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OPINION: NHC Commissioners On School Funding

By New Hanover County Commissioners, posted Mar 4, 2024
The New Hanover County Board of Commissioners is steadfast in its commitment to maintaining excellence in our local schools. Our dedication to education is unwavering, reflective of our deep understanding of its fundamental role in the community's prosperity and well-being, and our longstanding commitment to provide the resources that keep our teachers among the highest paid in North Carolina.
 
North Carolina general statutes and the state’s constitution dictate that it is the state’s responsibility to fund instructional and operational expenses, while county governments are responsible for the cost of capital expenditures like construction and maintenance of school facilities and athletic facilities.
 
To that end, since 2006, New Hanover County has committed over $273 million toward capital costs for the public schools and has allocated another $40+ million in total annual appropriations to the schools for capital purposes. Porter’s Neck Elementary, Castle Hayne Elementary and Holly Shelter Middle are just a few examples of schools built with funds raised by the county.
 
Additionally, the Board of County Commissioners, by choice and not by legislative directive, annually appropriates a significant amount of local revenues to provide funding to supplement the state’s operating funding allocation.
 
In fiscal year 2024, New Hanover County appropriated $94.0 million in operational support for the county schools. This amounted to approximately $3,434 per student and ranked the county seventh out of all 100 counties in North Carolina in operational support according to the most recent data. This is greater than the amounts appropriated for students in Brunswick, Pender and Wake.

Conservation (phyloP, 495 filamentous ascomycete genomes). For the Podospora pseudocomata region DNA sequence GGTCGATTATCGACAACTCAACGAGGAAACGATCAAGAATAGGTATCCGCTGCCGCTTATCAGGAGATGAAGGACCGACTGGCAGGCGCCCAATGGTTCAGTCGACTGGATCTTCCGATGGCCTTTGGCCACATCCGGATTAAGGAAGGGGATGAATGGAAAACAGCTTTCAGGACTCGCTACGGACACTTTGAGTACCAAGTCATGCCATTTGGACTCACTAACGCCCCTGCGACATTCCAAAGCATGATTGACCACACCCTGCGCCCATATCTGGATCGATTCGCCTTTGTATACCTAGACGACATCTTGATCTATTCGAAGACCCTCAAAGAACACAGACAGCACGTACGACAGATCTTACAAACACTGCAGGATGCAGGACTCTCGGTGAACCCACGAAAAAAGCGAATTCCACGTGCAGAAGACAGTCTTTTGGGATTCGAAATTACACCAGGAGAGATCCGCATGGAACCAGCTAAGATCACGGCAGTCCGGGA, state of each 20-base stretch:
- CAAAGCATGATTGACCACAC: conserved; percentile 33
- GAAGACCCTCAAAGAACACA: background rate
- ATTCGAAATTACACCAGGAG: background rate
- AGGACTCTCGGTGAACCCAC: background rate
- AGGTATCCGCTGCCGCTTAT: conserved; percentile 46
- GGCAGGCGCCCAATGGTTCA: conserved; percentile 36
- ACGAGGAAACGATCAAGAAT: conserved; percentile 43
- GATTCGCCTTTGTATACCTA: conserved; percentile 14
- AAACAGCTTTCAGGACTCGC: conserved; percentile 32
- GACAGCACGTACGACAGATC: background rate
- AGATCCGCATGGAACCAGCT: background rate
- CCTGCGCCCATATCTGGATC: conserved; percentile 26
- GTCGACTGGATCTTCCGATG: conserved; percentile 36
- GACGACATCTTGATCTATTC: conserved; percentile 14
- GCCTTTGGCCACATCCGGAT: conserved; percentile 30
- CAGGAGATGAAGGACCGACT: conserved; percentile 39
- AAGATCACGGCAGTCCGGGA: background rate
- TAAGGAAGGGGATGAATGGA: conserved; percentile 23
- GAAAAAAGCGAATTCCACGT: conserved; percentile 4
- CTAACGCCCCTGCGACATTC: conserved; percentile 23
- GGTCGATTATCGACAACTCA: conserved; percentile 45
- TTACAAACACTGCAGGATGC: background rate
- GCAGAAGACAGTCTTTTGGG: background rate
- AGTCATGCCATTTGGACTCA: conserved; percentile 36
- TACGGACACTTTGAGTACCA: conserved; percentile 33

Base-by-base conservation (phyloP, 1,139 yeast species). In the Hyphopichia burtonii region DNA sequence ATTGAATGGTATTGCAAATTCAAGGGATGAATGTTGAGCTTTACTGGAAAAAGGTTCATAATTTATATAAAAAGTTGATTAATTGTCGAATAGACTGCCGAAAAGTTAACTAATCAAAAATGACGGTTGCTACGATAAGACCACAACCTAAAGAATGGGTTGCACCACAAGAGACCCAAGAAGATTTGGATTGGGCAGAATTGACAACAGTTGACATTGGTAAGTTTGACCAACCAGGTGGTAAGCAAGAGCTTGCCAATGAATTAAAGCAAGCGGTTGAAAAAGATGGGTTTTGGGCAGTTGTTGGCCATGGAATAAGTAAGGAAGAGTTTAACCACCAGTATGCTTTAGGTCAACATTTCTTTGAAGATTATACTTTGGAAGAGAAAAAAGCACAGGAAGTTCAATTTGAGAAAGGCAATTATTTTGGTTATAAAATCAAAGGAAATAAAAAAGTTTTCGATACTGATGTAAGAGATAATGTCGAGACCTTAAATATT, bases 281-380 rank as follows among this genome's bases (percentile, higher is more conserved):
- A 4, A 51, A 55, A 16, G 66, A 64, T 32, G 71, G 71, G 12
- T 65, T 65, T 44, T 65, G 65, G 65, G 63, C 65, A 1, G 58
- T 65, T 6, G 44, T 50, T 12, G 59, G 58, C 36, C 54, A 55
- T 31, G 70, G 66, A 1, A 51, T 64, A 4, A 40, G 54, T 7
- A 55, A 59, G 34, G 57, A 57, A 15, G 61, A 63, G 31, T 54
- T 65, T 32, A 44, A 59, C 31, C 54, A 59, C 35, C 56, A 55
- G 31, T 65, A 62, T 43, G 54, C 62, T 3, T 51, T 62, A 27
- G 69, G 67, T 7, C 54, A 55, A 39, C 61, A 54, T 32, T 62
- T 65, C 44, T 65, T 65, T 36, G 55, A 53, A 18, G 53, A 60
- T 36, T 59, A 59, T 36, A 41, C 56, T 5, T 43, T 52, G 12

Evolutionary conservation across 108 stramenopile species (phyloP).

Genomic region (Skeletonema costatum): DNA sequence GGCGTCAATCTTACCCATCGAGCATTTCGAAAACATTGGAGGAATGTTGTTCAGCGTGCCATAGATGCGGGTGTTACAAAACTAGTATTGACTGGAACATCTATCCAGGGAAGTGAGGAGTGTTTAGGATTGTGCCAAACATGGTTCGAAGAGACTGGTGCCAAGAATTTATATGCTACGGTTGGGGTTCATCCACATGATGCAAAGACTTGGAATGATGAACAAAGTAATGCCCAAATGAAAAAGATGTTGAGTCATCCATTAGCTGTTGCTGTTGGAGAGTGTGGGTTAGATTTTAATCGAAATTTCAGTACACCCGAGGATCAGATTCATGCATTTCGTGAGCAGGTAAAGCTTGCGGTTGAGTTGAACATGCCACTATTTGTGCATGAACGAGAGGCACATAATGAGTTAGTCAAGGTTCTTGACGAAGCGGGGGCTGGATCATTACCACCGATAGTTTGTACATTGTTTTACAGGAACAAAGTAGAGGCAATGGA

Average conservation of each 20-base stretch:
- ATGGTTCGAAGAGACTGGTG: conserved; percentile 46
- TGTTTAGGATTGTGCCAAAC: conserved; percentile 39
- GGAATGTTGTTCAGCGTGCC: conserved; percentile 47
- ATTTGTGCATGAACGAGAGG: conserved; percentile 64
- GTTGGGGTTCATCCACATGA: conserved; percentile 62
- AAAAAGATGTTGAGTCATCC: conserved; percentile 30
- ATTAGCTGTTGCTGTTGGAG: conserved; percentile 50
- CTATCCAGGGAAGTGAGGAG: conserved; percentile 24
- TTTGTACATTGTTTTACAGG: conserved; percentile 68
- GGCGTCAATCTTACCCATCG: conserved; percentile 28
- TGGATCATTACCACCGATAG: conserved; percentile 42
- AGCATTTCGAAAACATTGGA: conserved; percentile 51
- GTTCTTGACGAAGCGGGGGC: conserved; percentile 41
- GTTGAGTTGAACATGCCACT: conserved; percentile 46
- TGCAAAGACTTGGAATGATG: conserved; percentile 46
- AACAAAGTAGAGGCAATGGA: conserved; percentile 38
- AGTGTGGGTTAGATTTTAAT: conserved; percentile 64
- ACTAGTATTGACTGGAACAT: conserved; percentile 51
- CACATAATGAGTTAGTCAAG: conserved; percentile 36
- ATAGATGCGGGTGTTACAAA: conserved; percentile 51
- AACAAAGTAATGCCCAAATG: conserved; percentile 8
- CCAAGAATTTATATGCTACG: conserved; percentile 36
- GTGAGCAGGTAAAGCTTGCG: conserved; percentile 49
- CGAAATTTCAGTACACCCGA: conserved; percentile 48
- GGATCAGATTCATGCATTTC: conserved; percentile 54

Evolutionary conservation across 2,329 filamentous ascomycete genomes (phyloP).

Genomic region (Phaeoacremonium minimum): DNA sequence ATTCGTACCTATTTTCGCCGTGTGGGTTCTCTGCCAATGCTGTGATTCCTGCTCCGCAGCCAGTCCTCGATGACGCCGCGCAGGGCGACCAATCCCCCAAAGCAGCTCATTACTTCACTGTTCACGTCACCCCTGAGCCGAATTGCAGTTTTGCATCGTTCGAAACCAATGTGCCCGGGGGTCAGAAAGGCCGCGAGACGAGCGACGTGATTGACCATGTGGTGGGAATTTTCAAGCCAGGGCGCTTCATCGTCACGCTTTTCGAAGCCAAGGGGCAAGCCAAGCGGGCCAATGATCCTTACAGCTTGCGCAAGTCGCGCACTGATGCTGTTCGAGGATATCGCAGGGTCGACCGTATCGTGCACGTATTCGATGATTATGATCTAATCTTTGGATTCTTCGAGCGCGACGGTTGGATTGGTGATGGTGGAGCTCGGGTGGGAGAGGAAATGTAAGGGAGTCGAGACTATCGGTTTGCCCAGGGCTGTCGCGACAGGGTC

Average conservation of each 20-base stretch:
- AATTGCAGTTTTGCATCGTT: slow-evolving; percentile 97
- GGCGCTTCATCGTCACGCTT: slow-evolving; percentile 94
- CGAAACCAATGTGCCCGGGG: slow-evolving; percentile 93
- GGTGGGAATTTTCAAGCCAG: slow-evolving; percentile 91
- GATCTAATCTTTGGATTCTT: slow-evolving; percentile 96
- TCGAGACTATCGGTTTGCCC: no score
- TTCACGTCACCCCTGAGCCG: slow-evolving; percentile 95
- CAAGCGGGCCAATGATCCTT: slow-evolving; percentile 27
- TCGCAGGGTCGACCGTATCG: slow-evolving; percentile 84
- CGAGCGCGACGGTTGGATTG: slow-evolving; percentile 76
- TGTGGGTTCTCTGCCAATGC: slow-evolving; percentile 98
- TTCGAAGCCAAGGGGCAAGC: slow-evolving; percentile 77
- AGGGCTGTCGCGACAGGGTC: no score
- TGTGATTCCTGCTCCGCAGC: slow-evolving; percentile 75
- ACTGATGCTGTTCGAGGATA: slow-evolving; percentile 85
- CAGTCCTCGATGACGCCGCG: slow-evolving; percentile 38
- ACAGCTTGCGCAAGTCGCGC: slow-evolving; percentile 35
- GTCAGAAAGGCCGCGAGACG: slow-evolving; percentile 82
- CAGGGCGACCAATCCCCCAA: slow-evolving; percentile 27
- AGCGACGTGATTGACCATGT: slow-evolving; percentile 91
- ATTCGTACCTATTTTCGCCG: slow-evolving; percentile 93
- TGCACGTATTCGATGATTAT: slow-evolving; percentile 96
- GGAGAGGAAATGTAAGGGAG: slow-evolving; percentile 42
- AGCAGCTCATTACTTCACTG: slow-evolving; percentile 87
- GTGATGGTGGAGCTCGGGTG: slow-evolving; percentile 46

Furthermore, the county’s contributions extend beyond basic operational and capital funding. In fiscal year 2024, the county is investing in several vital programs including $1.9 million for pre-K classes; $2.1 million for school nurses, ensuring nursing coverage at all schools; $3.5 million for mental health therapists in elementary and middle schools; and $4.1 million for school resource officers at all public schools. An additional $1.3 million is allocated for community resource coordinators, and almost $1.9 million for violence reduction programs.
 
In total, we are allocating approximately $140 million of local, county revenues to our public schools this year, which equates to $5,229 per student based on current enrollment numbers. As a matter of context, we achieve this significant funding with a tax rate that is affordable to all taxpayers – 45 cents per $100 of value, which is the 16th-lowest in the state and is, in fact, the lowest of any of the most populated counties in the state. For comparison, the average property tax rate in the 100 counties in North Carolina is $0.64 per $100 of valuation.
 
As stewards of taxpayer funds, we are tasked with the careful balancing of ambitious educational support, prudent fiscal management, and setting revenue rates that ensure all earners can afford to live in New Hanover County. We recognize that our decisions directly impact not only the current generation of students but also the long-term viability of our educational system. We are proud of the commitment we make.  
 
While resolute in our efforts, we must also acknowledge the limitations in the scope and extent of our board’s capabilities and responsibilities. The constitution of this great state charges the state to fund a high-quality public education. We enhanced that with $140 million of local taxes this past year.
 
We understand the gravity of the Board of Education’s budgetary constraints brought about largely by expiring federal grants, and financial decisions made by the NHC Board of Education, but our goal remains to secure the best possible educational outcomes within our means, ensuring that our decisions are both fiscally responsible and educationally sound. This delicate balance is crucial for the sustained success and advancement of our educational system in New Hanover County.
 
The New Hanover County Board of Commissioners is made up of five elected commissioners.
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